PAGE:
which grow nearly everywhere when circumstances favor them. Their spores seem to be almost omnipresent, but they do not possess the ability to penetrate tough substances, and the natural skin of the apple is usually a barrier they can not pass. Of all these molds the Penicillium glaucum, Lk., or commonly known as the "blue mold," is the one that causes the greatest destruction in the storeroom. A large part of the rapid soft rot is due to the Penicillium.
In a few words let the work of the scab fungus be reviewed. As the name indicates, it causes a scab upon the surface, the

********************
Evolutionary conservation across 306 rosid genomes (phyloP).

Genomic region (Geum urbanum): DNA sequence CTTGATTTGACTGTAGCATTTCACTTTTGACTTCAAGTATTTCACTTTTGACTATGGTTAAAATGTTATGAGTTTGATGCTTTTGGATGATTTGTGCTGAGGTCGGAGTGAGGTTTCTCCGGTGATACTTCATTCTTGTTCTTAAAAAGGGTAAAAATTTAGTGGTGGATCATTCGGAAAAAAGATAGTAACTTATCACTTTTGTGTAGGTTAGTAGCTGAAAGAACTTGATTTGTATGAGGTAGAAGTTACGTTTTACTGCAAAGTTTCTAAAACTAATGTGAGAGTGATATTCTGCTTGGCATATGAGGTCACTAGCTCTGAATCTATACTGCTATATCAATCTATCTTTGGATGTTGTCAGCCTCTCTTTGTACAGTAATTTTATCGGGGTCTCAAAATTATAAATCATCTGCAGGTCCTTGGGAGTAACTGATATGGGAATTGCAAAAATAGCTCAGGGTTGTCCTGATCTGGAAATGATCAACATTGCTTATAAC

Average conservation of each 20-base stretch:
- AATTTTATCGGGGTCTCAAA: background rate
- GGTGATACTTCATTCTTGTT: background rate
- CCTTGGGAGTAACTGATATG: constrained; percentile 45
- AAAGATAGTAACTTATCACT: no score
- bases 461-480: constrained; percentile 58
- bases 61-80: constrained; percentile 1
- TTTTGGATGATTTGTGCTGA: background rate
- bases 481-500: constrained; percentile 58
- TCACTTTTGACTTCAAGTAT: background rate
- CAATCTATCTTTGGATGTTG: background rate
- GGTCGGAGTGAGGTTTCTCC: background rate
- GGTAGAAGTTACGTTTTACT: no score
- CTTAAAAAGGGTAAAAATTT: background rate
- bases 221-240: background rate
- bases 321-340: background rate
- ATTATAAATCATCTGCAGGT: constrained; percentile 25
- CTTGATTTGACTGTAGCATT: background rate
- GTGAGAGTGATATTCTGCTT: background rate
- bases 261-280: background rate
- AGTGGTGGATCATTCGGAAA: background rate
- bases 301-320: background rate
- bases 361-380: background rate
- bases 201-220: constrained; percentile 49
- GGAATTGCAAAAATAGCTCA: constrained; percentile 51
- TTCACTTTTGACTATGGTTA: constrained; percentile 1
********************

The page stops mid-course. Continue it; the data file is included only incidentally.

naturally smooth, tough skin is roughened, and minute cracks are produced which in short replace the ordinary skin, impervious to the blue mold, with a disrupted coat that furnishes both a fine lodgment for the spores of the mold and the condition favorable for their germination and the further rapid growth of the mold. It is easy to conceive of the scab upon an apple being so slight and superficial as not to affect its real value, but the one defacement becomes the entrance of a decay germ, that in a few days reduces the whole apple to a noisome mass of rottenness resulting in a million spores or blue mold. To prevent the soft rot of the apple in midwinter in the barrel, the trees need to be sprayed in midsummer in the orchard, to check the development of the scab that would otherwise furnish the place of entrance of the blue mold. Fig. 3 shows an apple that, when harvested, had a number of rough circular patches due to the scab fungus. When the photograph was taken, each one of these spots was the seat of a